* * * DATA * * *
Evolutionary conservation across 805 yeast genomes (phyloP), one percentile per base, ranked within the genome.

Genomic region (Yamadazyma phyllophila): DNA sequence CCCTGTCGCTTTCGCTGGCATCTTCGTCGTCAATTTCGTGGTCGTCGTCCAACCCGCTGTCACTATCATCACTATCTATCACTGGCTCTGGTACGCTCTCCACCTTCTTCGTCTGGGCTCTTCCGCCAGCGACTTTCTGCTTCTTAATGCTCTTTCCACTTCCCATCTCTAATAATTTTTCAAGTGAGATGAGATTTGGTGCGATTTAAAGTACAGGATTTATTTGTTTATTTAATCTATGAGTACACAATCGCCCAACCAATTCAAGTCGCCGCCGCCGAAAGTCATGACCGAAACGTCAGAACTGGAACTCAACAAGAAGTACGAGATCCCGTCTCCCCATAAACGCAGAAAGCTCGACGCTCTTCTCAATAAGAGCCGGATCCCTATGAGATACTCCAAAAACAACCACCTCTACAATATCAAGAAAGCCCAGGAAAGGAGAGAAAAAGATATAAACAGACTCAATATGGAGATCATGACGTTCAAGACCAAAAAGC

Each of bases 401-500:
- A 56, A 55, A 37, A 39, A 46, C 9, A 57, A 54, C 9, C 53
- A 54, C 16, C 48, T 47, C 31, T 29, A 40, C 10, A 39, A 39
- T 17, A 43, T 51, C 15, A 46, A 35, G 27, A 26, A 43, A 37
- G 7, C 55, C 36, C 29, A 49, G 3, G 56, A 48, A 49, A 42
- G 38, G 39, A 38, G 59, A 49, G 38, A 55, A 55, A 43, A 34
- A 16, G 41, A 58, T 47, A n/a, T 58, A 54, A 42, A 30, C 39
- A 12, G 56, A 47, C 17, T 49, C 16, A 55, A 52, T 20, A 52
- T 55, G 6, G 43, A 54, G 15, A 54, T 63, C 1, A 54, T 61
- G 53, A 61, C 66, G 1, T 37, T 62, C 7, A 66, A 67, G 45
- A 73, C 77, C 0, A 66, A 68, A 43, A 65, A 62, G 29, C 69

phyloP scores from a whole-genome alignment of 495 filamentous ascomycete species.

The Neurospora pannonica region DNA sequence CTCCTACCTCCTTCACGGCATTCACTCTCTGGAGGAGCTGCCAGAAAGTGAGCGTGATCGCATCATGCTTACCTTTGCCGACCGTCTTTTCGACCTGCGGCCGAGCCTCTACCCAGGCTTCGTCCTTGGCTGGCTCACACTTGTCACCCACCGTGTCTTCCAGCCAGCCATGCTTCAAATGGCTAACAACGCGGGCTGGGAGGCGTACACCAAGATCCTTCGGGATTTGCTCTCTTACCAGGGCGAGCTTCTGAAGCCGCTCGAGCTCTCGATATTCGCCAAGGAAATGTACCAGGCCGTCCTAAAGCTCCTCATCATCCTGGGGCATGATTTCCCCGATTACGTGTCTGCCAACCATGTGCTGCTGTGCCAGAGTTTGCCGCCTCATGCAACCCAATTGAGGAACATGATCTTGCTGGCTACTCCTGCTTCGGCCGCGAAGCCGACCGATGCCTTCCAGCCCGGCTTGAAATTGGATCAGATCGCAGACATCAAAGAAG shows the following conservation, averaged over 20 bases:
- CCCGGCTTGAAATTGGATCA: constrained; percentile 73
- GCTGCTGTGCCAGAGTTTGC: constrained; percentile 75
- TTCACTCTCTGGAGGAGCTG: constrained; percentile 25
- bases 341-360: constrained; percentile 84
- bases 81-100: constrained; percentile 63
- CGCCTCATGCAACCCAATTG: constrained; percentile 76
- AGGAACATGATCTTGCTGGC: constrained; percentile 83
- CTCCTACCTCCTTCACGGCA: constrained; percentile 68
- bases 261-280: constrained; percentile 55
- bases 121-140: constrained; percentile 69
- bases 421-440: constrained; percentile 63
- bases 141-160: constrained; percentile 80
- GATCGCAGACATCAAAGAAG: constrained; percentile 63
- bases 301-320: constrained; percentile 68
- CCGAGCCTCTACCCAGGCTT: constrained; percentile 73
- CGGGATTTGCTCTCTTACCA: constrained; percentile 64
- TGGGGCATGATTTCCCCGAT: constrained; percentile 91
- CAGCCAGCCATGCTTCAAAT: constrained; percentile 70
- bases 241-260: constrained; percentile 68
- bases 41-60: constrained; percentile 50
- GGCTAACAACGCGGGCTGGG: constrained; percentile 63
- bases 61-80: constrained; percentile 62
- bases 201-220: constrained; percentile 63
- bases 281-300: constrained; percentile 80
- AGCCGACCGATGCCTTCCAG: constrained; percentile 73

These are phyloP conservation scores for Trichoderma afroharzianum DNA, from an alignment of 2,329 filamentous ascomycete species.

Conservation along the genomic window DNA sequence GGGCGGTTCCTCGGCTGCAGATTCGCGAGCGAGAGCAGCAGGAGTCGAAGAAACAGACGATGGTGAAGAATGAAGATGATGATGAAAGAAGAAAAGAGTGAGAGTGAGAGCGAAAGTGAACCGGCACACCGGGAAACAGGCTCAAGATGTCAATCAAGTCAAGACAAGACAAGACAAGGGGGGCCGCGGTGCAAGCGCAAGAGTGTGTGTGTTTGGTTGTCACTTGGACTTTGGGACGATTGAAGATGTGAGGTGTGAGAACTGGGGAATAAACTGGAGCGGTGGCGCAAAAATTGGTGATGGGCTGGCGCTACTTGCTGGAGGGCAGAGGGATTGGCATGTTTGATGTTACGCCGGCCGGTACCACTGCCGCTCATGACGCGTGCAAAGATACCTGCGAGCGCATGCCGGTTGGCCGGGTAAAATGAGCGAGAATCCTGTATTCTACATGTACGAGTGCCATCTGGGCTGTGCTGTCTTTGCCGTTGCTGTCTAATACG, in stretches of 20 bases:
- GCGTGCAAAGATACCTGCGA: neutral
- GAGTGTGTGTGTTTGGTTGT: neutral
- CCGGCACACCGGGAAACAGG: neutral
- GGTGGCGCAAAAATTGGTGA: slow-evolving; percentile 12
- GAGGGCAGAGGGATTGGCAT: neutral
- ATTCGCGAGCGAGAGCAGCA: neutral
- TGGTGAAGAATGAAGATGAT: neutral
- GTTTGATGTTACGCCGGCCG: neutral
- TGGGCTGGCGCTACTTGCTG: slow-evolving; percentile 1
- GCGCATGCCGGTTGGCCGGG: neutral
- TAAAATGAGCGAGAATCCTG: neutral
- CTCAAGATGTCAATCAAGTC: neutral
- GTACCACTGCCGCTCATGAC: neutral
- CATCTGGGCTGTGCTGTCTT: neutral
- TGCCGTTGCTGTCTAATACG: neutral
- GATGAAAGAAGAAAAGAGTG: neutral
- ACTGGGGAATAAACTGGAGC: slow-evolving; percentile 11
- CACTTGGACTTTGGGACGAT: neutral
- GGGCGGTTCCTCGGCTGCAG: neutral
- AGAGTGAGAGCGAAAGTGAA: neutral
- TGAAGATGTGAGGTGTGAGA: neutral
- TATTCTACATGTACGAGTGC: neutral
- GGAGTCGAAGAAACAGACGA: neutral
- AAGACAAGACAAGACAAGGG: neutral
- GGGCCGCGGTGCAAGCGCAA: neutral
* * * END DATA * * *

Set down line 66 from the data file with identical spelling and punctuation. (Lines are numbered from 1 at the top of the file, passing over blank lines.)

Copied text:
- AAGACAAGACAAGACAAGGG: neutral